Besides causing changes in the absolute values of various network metrics, Table 3 shows that changes in atlas scales do not simply introduce a universal factor that shifts the entire population distribution while preserving the relative rank of each individual in the distribution. It is shown that the larger the difference in atlas scales is, the more likely it is for the rank of a subject to change in the graph metric distributions. For example, the connectivity network of a subject constructed with an atlas scale might appear as highly clustered or more assortative compared with other subjects, but appear to be weakly clustered or less assortative in comparison with other subjects at higher atlas scales. Note that these effects are not introduced by resampling streamlines. These networks are constructed using the same tractograms but with different cortical labeling resolution. The inconsistency in metric rank is a direct result of atlas scale change.

Our result suggests that the effects of atlas scales on network metrics are not purely due to sparsity changes. Since sparsity and nodal degrees, two fundamental network properties, would change as the number of nodes in a network changes, it is reasonable to expect the overall distributions of graph metrics to vary with the spatial resolution of the chosen atlas scales. However, it is not trivial that each individual network would be a affected differently by atlas scales. Our findings are highly relevant to researchers and clinicians who are interested in using network diagnostics to compare the structural connectivity of the brains of experimental and control groups.

For example, assortativity reflects the resilience of a brain network to nodal disruptions that could be caused by strokes or neurodegenerative diseases that degrade certain brain regions (Rubinov & Sporns, 2010). Since assortativity measures the likelihood of nodes to be connected to nodes with similar degrees, a large and positive assortativity suggests that a network is likely to have a comparatively resilient core of mutually interconnected high-degree hubs. The rank consistency results shown in Table 3 demonstrate that a group of networks can appear to be more resilient than another group in one atlas scale but less so in a different atlas scale. Another network metric with a high level of biological relevance that can be affected by atlas scale is small-worldness. Small-worldness quantifies the balance between the functional integration and segregation of a network and is dependent on its clustering coefficient and average path length (Humphries & Gurney, 2008; Rubinov & Sporns, 2010; Watts & Strogatz, 1998). As it has been suggested that changes in small-worldness may be related to diseases such as Alzheimer’s and schizophrenia (Stam & Reijneveld, 2007), the strong dependency of the relative ranks of clustering coefficients on atlas scales may also hinder comparisons of brain networks under diseased versus normal states as characterized by small-worldness.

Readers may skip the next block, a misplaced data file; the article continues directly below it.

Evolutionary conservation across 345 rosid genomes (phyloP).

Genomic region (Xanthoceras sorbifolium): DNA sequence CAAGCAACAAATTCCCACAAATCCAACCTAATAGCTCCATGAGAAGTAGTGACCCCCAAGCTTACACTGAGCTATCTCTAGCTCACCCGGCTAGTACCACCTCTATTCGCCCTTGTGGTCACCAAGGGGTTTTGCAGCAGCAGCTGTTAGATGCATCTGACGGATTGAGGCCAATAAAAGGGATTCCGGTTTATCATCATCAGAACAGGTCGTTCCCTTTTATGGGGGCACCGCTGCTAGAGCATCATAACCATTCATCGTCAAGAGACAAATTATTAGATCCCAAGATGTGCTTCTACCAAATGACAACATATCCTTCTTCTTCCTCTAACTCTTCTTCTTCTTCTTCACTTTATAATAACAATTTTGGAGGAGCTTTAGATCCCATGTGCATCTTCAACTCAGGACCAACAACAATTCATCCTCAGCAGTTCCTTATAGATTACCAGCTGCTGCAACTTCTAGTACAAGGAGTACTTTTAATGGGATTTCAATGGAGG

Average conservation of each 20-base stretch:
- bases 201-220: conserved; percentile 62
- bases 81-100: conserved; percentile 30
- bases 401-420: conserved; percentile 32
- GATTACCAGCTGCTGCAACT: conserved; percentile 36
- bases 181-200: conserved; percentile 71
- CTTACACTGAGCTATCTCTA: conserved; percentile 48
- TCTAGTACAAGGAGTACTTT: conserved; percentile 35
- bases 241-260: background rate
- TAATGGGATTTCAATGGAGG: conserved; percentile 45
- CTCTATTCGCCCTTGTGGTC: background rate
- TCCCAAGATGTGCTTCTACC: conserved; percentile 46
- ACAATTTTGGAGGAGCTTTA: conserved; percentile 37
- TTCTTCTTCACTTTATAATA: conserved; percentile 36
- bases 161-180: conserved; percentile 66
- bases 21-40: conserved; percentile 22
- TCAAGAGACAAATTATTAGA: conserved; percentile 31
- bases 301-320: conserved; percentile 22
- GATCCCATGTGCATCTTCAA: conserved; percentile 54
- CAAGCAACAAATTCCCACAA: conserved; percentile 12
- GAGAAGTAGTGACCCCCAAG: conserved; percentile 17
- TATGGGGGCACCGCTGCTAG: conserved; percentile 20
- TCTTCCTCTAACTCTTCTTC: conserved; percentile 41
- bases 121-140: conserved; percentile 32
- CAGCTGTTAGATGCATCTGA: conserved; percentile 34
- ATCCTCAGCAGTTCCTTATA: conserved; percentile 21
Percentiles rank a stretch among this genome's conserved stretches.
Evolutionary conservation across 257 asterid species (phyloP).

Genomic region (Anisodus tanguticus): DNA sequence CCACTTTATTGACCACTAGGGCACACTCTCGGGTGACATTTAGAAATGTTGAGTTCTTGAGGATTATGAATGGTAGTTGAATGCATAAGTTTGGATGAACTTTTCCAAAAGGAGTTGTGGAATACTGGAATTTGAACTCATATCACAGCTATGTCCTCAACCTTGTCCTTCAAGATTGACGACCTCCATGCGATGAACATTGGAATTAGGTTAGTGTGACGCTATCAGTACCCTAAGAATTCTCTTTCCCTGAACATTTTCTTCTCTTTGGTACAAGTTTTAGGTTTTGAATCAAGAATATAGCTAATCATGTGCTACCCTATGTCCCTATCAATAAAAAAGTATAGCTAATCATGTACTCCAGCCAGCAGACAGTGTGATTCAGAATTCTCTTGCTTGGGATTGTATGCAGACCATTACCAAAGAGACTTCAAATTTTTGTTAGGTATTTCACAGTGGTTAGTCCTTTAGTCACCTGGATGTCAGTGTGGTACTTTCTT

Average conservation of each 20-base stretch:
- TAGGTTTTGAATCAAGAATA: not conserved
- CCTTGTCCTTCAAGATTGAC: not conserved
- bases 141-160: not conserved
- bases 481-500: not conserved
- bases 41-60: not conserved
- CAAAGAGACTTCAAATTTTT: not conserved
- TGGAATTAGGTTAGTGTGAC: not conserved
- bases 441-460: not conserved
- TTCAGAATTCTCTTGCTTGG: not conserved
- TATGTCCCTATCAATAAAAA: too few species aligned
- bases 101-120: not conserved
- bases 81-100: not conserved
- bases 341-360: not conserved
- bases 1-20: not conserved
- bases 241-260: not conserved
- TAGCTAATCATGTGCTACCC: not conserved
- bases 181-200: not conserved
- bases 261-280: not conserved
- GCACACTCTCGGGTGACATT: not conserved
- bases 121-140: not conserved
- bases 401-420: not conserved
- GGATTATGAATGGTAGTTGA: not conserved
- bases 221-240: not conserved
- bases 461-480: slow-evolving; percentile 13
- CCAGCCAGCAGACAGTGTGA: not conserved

The rank dependence on atlas scale suggests that the relative relations between subjects may be dependent on the chosen parcellation scheme. Therefore, the diagnostic results or biological interpretation may also be dependent on the arbitrarily chosen atlas scale, which can introduce a subjective bias. Our findings show that while comparing groups of subjects in network neuroscience studies, it may be imperative to construct the networks in multiple atlas scales and observe whether the relative graph metrics are stable before concluding the characteristic differences and drawing biological interpretations.